Did you get pushback either internally from other Sisters and the Community or externally, family
members, friends, about the work you were doing specifically during that time? Did Sisters discuss
those?
Sr. Claire Regan 22:53
We did. I lived at Mount Carmel at that time then and we did. We were very aware it was a wonderful
community. There were ten of us in diverse ministries. So, they were education, employment
empowerment with Grace Institute, parish work in inner city communities, parishes, nursing, there were
different careers and occupations and a few of the Sisters worked at the agency with me teaching GED
and whatever. So, we were very committed to the neighborhood and to the people. So, there was no
pushback. There was all kind of collaboration and support and mutual prayer and conversation at
dinner and just good support. It was a wonderful community.
Angelica Bullock 23:53
Can you talk a little bit about your time as the director of Elizabeth Seton Housing?
Sr. Claire E. Regan 23:59
Well, that taught me not to join a committee. Let's see. So, there was this committee, there was this
plan. Sr. Florence Speth had built Fox House [homeless shelter for women and children in Harlem,
Manhattan, NY] and wanted to do another building. So, a few of us gathered around her because she
wanted to do another rehab. And the building became available and was funded by the state, which we
were to call Seton House, at 1991 Lexington Avenue on the corner of 121st street. And as I said it was
funded $1.4 million by New York State Homeless Housing Program. And it was permanent housing for
formerly homeless families. According to the state rules for funding, the families, and we fought also to
have individuals, homeless individuals, we fought for that, had to be homeless for at least eight months.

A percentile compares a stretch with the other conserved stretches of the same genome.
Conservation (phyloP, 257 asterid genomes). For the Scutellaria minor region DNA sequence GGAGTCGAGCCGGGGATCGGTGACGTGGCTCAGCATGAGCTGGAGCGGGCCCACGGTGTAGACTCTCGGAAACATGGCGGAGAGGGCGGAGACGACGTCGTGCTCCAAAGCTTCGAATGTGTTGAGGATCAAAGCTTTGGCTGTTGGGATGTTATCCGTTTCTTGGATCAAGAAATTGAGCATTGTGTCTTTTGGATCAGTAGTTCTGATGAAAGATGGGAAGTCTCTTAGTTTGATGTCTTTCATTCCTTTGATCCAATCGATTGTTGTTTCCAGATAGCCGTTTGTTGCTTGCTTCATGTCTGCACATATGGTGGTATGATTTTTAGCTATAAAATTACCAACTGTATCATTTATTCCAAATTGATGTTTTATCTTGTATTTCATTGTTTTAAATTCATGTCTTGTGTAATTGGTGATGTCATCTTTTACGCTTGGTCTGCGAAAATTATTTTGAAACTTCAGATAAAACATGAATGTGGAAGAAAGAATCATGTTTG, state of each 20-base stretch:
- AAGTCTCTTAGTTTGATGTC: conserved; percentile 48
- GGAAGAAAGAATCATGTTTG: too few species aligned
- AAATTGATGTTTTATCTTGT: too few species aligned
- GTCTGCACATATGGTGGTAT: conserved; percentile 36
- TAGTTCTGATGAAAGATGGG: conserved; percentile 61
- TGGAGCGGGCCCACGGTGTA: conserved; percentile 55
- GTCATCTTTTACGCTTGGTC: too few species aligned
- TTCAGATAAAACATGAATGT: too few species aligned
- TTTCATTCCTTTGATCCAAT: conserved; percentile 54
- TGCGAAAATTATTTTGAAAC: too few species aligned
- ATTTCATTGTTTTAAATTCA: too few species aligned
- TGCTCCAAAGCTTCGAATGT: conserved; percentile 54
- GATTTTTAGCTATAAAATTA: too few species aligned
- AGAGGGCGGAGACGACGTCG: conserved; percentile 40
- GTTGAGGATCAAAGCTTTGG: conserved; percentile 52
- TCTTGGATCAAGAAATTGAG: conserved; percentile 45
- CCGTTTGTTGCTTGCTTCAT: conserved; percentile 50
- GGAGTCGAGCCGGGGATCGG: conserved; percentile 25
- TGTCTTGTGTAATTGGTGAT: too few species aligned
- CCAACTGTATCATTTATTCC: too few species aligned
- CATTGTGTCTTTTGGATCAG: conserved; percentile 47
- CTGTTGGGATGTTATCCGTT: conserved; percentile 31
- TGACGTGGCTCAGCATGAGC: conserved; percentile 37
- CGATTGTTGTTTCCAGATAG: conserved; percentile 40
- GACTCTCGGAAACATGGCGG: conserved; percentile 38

That was tough. I said, "Eight months, they're going to unlearn any good habits they might have had,
eight months." I could not get that rule to bend at all. So, with a lot of remediation of the families when
they were coming back into the community, to really feel they were welcomed, had places to go for
help, had the supportive people around them, it was supportive housing, and we had a food
cooperative.
We had some health fairs at the place. We tried to have tenant meetings to try to build a sense of
community. The food co-op met every month and it was called the Share Program. Attended meetings,
so I did that for four-and-one-half years. At that point it was stable, fully tenanted, everything. It was
fully tenanted within eight months, seven/eight months, fully tenanted. Documented each case, they
had shown that they were in what shelter and they had been in at least eight months. So, you had to
have all that documentation for the state. And you had to register the rents, so then it was pretty routine
at that point. Help the families with their special needs, register the rents, inspect the apartments.
activities of daily life for the mothers that needed some help raising their children. We had a little after
school program, Sr. Trinita Flood did a little after school program with the children doing their
homework when they'd come home. So, they could come to our place after school and be picked up by
their parents at Seton House.

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Angelica Bullock 27:00
Let's talk about that.
Sr. Claire Regan 27:02
The justice work. It started when I was on a poverty [committee] out of one of the assemblies [election
of Congregation Officers], there were committees formed and I was on the poverty committee, and you